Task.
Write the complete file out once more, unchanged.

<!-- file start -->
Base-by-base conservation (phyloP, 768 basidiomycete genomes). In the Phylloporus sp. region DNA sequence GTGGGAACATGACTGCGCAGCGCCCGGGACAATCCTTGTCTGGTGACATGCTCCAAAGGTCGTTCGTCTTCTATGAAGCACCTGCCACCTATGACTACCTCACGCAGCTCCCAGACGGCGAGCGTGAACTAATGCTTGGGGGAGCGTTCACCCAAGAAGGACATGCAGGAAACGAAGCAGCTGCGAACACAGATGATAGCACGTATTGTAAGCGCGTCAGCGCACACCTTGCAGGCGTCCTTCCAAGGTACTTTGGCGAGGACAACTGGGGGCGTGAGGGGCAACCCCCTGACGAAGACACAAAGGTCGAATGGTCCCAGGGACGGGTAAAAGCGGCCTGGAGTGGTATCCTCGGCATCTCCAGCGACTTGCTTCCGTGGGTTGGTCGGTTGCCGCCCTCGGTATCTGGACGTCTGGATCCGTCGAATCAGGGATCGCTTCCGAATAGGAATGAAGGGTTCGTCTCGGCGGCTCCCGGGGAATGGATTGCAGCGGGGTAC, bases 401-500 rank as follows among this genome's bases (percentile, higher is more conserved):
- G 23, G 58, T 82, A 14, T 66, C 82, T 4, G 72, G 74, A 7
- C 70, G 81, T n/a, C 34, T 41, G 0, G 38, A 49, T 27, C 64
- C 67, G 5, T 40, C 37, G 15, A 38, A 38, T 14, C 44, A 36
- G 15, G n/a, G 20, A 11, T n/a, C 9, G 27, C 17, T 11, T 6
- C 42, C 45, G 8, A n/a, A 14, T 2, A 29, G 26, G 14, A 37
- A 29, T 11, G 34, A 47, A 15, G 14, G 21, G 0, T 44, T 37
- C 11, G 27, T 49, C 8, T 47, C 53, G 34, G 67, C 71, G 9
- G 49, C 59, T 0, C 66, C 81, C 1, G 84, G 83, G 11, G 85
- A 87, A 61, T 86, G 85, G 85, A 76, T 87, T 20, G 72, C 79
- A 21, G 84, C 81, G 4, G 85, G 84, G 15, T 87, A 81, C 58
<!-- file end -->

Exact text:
Base-by-base conservation (phyloP, 768 basidiomycete genomes). In the Phylloporus sp. region DNA sequence GTGGGAACATGACTGCGCAGCGCCCGGGACAATCCTTGTCTGGTGACATGCTCCAAAGGTCGTTCGTCTTCTATGAAGCACCTGCCACCTATGACTACCTCACGCAGCTCCCAGACGGCGAGCGTGAACTAATGCTTGGGGGAGCGTTCACCCAAGAAGGACATGCAGGAAACGAAGCAGCTGCGAACACAGATGATAGCACGTATTGTAAGCGCGTCAGCGCACACCTTGCAGGCGTCCTTCCAAGGTACTTTGGCGAGGACAACTGGGGGCGTGAGGGGCAACCCCCTGACGAAGACACAAAGGTCGAATGGTCCCAGGGACGGGTAAAAGCGGCCTGGAGTGGTATCCTCGGCATCTCCAGCGACTTGCTTCCGTGGGTTGGTCGGTTGCCGCCCTCGGTATCTGGACGTCTGGATCCGTCGAATCAGGGATCGCTTCCGAATAGGAATGAAGGGTTCGTCTCGGCGGCTCCCGGGGAATGGATTGCAGCGGGGTAC, bases 401-500 rank as follows among this genome's bases (percentile, higher is more conserved):
- G 23, G 58, T 82, A 14, T 66, C 82, T 4, G 72, G 74, A 7
- C 70, G 81, T n/a, C 34, T 41, G 0, G 38, A 49, T 27, C 64
- C 67, G 5, T 40, C 37, G 15, A 38, A 38, T 14, C 44, A 36
- G 15, G n/a, G 20, A 11, T n/a, C 9, G 27, C 17, T 11, T 6
- C 42, C 45, G 8, A n/a, A 14, T 2, A 29, G 26, G 14, A 37
- A 29, T 11, G 34, A 47, A 15, G 14, G 21, G 0, T 44, T 37
- C 11, G 27, T 49, C 8, T 47, C 53, G 34, G 67, C 71, G 9
- G 49, C 59, T 0, C 66, C 81, C 1, G 84, G 83, G 11, G 85
- A 87, A 61, T 86, G 85, G 85, A 76, T 87, T 20, G 72, C 79
- A 21, G 84, C 81, G 4, G 85, G 84, G 15, T 87, A 81, C 58